Human rights violation at work

INUTU Mushambatwa.

THE 2018 May/June International Labour Conference had a new committee that specifically looked at setting standards on violence and harassment in the world of work.The committee proposed that the standards should take the form of a convention supplemented by a recommendation.
It also looked at the definition and scope of violence and harassment in the world of work, although generally.
What then is violence and harassment in the world of work? According to the committee’s resolutions, and for the purpose of standard setting, the term “violence and harassment” in the world of work should be considered as “a range of unacceptable behaviours and practices, or threats thereof, whether a single occurrence or repeated that aim at, result in, or are likely to result in physical, psychological, sexual or economic harm, and includes gender-based violence and harassment” (Committee on Violence and Harassment in the World of Work, 2018).
The committee further defined the term “gender-based violence and harassment” as violence and harassment directed at persons because of their sex or gender or affecting persons of a particular sex or gender disproportionately, including sexual harassment.
One might then ask, who is the worker and what is the world of work? The term worker covers people in the formal and informal economy, including urban or rural areas, and employees as defined by their country’s labour laws. This also includes interns, volunteers, job seekers, job applicants, laid-offs, as well as flexi staff.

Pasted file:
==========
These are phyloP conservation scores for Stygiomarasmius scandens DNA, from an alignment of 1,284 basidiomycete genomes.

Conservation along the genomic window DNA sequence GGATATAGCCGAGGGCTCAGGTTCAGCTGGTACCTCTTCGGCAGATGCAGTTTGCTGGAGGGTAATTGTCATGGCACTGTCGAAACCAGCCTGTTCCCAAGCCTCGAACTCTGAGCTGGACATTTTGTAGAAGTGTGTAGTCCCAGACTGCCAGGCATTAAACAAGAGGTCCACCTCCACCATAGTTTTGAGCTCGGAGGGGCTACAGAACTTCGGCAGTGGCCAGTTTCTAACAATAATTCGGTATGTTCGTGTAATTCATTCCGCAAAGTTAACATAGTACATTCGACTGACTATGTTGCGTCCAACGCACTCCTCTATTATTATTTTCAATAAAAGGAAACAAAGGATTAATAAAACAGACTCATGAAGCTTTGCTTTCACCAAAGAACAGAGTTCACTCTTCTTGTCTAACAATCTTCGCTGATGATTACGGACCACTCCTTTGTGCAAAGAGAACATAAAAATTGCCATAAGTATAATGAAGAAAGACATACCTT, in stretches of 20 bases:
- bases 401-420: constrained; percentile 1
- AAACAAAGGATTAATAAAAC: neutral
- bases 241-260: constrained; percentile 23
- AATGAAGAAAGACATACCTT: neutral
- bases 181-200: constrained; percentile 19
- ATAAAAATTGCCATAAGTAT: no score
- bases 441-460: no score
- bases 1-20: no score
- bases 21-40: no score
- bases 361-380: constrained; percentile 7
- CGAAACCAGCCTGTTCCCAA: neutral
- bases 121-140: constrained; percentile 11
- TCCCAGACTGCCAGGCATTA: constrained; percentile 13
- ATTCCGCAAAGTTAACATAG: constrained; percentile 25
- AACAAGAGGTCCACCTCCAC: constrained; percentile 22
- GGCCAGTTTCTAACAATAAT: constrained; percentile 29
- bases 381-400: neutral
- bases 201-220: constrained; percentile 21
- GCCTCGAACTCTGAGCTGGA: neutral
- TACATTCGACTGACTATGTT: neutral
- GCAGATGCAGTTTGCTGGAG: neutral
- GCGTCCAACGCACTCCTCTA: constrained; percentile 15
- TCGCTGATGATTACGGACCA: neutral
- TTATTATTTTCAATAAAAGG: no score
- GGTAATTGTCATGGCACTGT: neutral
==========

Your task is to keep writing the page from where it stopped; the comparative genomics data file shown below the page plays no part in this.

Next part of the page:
Therefore, violence and harassment in the world of work encompasses situations occurring in the course of linked with or arising out of work: in the workplace, including public and private spaces where they are a place of work; in places where the worker is paid, takes a rest break or a meal, or uses sanitary and washing facilities; when commuting to and from work; during work-related trips or travel, training, events or social activities; through work-related communications enabled by information and communications technology; and in employer-provided accommodation.
Consequently, victims in the world of work can be employers and workers, and their respective representatives and third parties, including clients, customers, service providers, users, patients and the public.
In order to understand what violence and harassment in the world of work is, it is important to appreciate that this is a form of violation of human rights, and threatens equal opportunities. It is unacceptable and does not comply with decent work.
The committee on violence and harassment in the world of work noted that member states must have zero tolerance to violence and harassment in order to prevent bad behaviour, to deter would-be offenders in the world of work and address this issue.
Therefore, the conclusions of the committee on what should be noted by persons in the world of work, is that violence and harassment affects a person’s psychological, physical and sexual health, dignity, family and social environment. It is also important to acknowledge that violence and harassment affects the quality of public and private services and may prevent people, women in particular, from furthering their careers. Therefore, violence and harassment affects workplace relations, reputation and productivity of the worker.
Thus tackling violence and harassment in the world of work includes identifying possible causes and risk factors such as gender stereotypes, discrimination and unequal gender-based power relations. These are important in ending violence and harassment in the world of work.